Political representatives have criticised the main opposition party after it announced it would extend the confidence and supply arrangement with the Government for another year.
It was announced on Wednesday after weeks of discussion that the Fine Gael Government would continue with the support the country’s second biggest party, Fianna Fail, until 2020 due to Brexit’s impact on Ireland.
Tánaiste and Fine Gael deputy leader Simon Coveney hailed the “maturity” of opposition leader Micheal Martin and said the deal ensures “certainty for at least another year, probably more”.
“Fine Gael welcomes the announcement that the Confidence and Supply Agreement will be extended. This allows us to prepare, not just for Brexit, but for so many other important issues.”December 12, 2018
Sinn Fein’s leader Mary Lou McDonald labelled the negotiations as “political theatre” and said it was “astonishing that Fianna Fail have agreed to keep Fine Gael in government for another year without achieving one additional thing”.
“They seem happy to have more of the same, the same failures.
“All the things Micheal Martin apparently had a problem with, apparently now he has no problem with,” she said.
“The truth is you can’t be in government and opposition at the same time.
“It is clear he (Martin) has full confidence in Leo Varadkar as Taoiseach, and will have achieved nothing by way of additionality, and will ensure that government continues on.”
After the 2016 general election, Fianna Fail agreed to support Fine Gael in power for three budgets, by committing to not bring down the Government or vote against key votes.
However it remains unclear whether Fianna Fail received any new commitments from the Government for extension, Mr Martin said that there was “disagreement on issues of delivery” but they would continue to keep the government under pressure.
There is no new document or agreement, the current document in relation to confidence and supply is still in use.
Similarly, Labour Party leader Brendan Howlin was quick to criticise Fianna Fail for entering into an extended agreement.
This do-little arrangement between Fine Gael and Fianna Fáil does the people of Ireland a disservice and shouldn’t continue until the middle of 2020. pic.twitter.com/Nklpzxyqag— Brendan Howlin (@BrendanHowlin) December 12, 2018
“The six weeks of the labours of Hercules have produced exactly nothing,” he said.
“Apparently there is to be a deal with no consequences, no requirements, all the analysis about the failures in housing and health are meaningless because there is no new target to be set, conditions to be met, it is a blank cheque being signed for a Government that’s doing very little by common consensus.
“The Taoiseach is looking for a mandate and can’t bring himself to ask for one.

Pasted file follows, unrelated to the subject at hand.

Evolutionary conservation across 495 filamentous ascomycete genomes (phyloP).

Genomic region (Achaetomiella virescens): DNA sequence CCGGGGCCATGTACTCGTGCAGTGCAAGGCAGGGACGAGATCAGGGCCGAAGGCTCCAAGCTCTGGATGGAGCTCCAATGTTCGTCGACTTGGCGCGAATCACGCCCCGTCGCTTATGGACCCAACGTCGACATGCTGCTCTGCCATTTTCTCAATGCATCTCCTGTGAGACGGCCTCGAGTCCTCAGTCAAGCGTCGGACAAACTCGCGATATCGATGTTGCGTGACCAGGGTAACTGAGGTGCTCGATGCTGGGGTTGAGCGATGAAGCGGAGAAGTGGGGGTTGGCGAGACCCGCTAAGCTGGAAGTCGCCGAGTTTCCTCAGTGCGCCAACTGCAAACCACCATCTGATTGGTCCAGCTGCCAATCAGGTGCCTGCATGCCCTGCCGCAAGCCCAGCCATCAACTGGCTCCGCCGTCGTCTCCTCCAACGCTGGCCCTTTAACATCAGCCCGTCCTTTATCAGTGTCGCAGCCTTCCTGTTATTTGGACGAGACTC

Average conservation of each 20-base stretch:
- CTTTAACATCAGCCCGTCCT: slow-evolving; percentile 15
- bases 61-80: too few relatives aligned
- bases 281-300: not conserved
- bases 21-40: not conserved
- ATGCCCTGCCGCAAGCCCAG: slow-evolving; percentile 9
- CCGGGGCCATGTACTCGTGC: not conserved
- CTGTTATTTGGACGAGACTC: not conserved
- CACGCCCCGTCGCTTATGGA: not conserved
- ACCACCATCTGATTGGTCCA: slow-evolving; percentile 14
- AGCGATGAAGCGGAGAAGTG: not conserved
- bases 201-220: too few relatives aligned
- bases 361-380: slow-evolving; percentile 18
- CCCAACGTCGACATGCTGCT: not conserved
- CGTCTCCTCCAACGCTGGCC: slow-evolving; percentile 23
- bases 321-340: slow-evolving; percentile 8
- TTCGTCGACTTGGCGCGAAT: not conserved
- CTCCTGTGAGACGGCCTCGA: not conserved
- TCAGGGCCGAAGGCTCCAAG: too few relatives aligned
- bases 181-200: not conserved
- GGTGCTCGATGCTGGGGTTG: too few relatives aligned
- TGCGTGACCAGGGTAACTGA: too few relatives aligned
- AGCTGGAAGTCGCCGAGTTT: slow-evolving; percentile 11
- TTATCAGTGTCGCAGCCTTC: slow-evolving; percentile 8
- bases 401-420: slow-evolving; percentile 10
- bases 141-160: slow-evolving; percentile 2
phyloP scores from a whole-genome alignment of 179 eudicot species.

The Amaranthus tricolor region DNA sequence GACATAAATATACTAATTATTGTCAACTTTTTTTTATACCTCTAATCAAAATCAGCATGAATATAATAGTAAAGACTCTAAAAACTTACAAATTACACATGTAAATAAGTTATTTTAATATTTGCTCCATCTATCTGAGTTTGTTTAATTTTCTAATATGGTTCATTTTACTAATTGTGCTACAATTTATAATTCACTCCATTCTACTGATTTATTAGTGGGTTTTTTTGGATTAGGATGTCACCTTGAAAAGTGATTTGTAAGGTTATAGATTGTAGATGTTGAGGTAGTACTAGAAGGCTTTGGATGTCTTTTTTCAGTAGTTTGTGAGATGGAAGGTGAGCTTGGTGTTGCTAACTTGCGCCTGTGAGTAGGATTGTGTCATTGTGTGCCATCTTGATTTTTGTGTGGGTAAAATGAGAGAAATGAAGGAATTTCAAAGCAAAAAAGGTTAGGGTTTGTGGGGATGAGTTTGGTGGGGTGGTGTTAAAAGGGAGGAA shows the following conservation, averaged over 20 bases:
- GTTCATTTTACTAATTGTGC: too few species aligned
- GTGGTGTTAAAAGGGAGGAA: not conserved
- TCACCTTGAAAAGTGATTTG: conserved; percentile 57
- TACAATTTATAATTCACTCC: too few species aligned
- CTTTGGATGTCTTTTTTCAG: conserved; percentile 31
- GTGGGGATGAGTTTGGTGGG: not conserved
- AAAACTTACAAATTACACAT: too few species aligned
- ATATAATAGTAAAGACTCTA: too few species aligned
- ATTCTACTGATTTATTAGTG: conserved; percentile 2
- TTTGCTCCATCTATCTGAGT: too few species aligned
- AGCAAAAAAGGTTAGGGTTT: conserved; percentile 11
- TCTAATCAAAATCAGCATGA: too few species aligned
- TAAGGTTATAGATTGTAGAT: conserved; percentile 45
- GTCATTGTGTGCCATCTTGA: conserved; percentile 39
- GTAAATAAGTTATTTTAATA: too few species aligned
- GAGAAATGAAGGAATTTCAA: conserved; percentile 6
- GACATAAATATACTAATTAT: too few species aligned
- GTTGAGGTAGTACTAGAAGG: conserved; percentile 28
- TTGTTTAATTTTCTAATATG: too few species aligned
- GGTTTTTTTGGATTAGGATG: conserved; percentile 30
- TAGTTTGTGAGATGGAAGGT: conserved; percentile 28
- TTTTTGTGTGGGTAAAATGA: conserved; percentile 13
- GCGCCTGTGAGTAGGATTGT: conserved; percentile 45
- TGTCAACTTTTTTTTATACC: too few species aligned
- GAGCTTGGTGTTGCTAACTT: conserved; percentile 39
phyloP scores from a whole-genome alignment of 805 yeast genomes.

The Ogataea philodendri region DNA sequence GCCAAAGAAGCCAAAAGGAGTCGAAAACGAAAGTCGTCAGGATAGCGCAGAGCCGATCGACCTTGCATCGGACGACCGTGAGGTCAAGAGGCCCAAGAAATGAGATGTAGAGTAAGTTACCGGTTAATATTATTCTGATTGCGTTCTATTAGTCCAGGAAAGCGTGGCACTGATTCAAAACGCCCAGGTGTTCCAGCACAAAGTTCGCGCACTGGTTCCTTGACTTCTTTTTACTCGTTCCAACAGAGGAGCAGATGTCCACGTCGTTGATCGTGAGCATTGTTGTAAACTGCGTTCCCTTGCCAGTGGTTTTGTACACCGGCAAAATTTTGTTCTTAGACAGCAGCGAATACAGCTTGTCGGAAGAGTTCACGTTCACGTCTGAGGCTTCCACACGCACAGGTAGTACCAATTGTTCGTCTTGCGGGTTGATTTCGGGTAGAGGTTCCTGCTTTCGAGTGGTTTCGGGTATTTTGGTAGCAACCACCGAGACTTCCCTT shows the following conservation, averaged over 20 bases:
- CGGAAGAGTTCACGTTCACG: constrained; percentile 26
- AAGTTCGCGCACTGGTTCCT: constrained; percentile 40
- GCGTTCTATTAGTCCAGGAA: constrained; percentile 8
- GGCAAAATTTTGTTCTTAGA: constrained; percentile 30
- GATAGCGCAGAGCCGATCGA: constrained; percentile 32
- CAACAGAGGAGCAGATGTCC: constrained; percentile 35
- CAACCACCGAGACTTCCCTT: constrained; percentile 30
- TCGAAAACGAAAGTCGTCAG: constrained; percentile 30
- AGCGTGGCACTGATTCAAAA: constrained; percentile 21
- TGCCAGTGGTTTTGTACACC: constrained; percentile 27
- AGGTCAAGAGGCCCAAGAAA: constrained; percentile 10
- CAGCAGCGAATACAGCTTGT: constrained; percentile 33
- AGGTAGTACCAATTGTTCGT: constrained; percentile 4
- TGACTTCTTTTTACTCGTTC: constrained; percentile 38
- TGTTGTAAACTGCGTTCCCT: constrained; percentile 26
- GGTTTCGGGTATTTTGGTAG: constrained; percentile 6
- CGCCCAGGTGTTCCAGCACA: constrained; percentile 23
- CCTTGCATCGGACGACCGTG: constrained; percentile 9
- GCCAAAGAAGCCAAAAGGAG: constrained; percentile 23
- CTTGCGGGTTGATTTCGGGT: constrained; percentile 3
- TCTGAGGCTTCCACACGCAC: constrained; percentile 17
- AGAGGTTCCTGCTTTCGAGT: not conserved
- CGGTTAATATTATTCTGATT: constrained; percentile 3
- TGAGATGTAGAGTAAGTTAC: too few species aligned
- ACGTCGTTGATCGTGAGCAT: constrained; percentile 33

“We’ve had a period of inaction, we need to address fundamental issues confronting us, on housing and healthcare and inequality in society generally.”
The current Irish government has come under criticism domestically for the ongoing homeless crisis, lack of affordable housing, hospital waiting lists and what political opponents call “rising inequality”.- Press Association
Earlier: Fianna Fáil have agreed a deal to keep the Government in power for another year.
A General Election in early 2020 is now on the cards after Taoiseach Leo Varadkar and Fianna Fáil leader Micheal Martin agreed to extend the Confidence and Supply deal.
Citing the threat and chaos Brexit poses Mr Martin said "business as usual is not acceptable" and while in normal times it would be the "right thing" to call a General Election he said the national interests must be put ahead of party interests.
"In normal times there would be no issue. An election now would be the right thing for our country," Mr Martin told the Dáil.
"These are not normal times and Ireland is immediately confronted with one of the biggest threats for many decades."
He said an election campaign followed by Government formation talks would take up a lengthy period at a critical time for this country.
Mr Martin said: "Fianna Fáil is determined that the political chaos we see in London will not be allowed to spread to Ireland.
"We simply do not believe that the national interest could in any way be served by taking up to four months during next year to schedule and hold an election campaign and then form a government.
"With business and communities already fearful about the impact of Brexit and with Ireland manifestly not ready for many of the potential outcomes, how could it possibly be in the national interest to have extended political uncertainty next year?
"This is why Fianna Fáil will extend a guarantee that government will be able to operate throughout 2019. This will allow the introduction of any emergency legislation and budgets, as well as the full end of year Budget and associated legislation. This will in turn allow the holding of an election early in the following year.
"Free of Brexit uncertainty there can be an election about the need for a new approach to housing, about ending systematic political failures in health and about addressing the needs of people who want a government which understands their concerns."
Mr Martin said this decision had been reached reluctantly but said it was unavoidable.